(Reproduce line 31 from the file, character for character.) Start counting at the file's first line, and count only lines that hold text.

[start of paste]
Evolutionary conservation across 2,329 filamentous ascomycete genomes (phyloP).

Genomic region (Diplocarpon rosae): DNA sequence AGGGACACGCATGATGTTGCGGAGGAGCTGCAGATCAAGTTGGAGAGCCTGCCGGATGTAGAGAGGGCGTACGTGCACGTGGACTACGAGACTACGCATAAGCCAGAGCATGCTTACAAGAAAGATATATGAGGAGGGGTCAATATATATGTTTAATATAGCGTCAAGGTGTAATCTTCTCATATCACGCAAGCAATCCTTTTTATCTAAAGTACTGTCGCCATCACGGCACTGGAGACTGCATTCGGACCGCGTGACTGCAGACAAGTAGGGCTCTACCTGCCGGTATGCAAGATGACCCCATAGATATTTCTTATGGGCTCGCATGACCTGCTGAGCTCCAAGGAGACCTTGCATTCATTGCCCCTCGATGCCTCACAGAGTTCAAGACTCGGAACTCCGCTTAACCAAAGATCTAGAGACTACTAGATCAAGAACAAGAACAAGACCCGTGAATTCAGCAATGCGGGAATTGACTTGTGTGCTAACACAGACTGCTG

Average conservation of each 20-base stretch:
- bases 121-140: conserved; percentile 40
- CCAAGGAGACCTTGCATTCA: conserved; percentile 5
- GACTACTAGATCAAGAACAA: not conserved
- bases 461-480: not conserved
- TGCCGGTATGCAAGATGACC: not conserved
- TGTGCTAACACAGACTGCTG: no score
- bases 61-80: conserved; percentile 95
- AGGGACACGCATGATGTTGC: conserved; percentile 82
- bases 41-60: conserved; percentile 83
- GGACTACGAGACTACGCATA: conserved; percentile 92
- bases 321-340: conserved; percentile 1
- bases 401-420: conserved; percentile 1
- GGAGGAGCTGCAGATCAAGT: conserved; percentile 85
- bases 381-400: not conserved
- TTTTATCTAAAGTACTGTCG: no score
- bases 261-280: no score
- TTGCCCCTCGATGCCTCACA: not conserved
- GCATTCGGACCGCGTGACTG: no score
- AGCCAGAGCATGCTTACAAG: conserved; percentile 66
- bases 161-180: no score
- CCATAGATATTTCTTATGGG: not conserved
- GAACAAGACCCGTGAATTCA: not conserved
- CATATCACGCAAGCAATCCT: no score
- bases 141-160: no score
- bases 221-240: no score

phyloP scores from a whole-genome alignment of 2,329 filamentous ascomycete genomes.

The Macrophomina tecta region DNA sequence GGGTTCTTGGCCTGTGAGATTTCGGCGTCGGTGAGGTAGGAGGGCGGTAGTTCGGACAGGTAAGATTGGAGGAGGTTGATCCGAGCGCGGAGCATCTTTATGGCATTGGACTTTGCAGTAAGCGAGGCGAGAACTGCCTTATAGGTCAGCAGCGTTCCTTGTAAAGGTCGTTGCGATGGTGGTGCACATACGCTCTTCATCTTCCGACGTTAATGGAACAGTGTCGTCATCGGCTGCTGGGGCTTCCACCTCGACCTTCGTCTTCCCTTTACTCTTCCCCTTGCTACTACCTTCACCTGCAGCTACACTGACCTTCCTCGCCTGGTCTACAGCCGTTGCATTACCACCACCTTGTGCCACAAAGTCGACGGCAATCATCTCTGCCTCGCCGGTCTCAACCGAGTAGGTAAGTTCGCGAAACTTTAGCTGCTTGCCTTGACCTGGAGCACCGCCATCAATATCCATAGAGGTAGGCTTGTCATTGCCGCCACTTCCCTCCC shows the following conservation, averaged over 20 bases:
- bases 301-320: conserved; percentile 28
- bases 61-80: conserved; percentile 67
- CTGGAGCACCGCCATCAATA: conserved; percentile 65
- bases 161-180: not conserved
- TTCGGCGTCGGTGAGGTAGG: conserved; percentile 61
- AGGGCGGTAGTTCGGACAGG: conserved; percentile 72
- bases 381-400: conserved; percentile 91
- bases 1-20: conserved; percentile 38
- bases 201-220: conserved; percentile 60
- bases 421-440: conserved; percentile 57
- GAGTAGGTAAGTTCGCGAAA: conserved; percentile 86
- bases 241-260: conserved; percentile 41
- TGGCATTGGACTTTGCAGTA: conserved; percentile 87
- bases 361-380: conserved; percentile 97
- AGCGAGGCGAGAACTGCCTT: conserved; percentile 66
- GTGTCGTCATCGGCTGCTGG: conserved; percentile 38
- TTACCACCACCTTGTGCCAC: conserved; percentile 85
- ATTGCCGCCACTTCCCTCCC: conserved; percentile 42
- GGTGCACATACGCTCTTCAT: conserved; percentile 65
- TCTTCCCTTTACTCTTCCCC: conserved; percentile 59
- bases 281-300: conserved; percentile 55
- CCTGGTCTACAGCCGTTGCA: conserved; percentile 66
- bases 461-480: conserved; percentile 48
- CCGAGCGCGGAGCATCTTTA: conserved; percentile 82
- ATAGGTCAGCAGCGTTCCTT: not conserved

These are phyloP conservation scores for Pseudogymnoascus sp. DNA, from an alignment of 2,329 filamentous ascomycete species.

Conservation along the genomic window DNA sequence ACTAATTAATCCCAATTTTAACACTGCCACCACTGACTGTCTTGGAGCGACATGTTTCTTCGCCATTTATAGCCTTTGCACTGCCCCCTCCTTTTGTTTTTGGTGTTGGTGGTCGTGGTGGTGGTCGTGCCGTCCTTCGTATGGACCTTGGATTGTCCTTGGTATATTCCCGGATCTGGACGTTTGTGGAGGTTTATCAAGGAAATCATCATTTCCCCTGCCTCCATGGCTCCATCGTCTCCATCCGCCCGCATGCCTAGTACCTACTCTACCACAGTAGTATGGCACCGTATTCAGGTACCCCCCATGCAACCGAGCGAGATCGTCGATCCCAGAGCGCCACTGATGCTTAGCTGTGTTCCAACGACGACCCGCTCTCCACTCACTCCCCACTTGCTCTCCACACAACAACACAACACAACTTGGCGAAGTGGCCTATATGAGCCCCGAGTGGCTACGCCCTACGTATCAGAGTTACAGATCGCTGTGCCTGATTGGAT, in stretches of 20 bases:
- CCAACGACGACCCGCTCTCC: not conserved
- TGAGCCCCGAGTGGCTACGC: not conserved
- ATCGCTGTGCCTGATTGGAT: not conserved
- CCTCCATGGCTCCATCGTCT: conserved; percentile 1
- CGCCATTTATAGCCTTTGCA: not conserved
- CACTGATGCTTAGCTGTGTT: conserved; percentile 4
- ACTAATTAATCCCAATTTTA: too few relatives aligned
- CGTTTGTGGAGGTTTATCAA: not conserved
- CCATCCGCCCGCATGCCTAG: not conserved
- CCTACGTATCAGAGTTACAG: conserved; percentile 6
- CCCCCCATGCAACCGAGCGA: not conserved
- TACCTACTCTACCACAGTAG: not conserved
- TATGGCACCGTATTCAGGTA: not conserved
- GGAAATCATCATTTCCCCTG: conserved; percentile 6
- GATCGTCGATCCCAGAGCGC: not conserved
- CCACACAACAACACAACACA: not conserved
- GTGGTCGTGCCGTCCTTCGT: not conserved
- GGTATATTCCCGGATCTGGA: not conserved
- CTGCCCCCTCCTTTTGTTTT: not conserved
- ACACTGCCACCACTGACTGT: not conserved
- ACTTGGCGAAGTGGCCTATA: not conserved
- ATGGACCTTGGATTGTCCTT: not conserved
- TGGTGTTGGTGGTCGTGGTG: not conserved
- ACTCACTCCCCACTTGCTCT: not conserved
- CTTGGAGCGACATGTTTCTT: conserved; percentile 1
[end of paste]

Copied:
- bases 301-320: conserved; percentile 28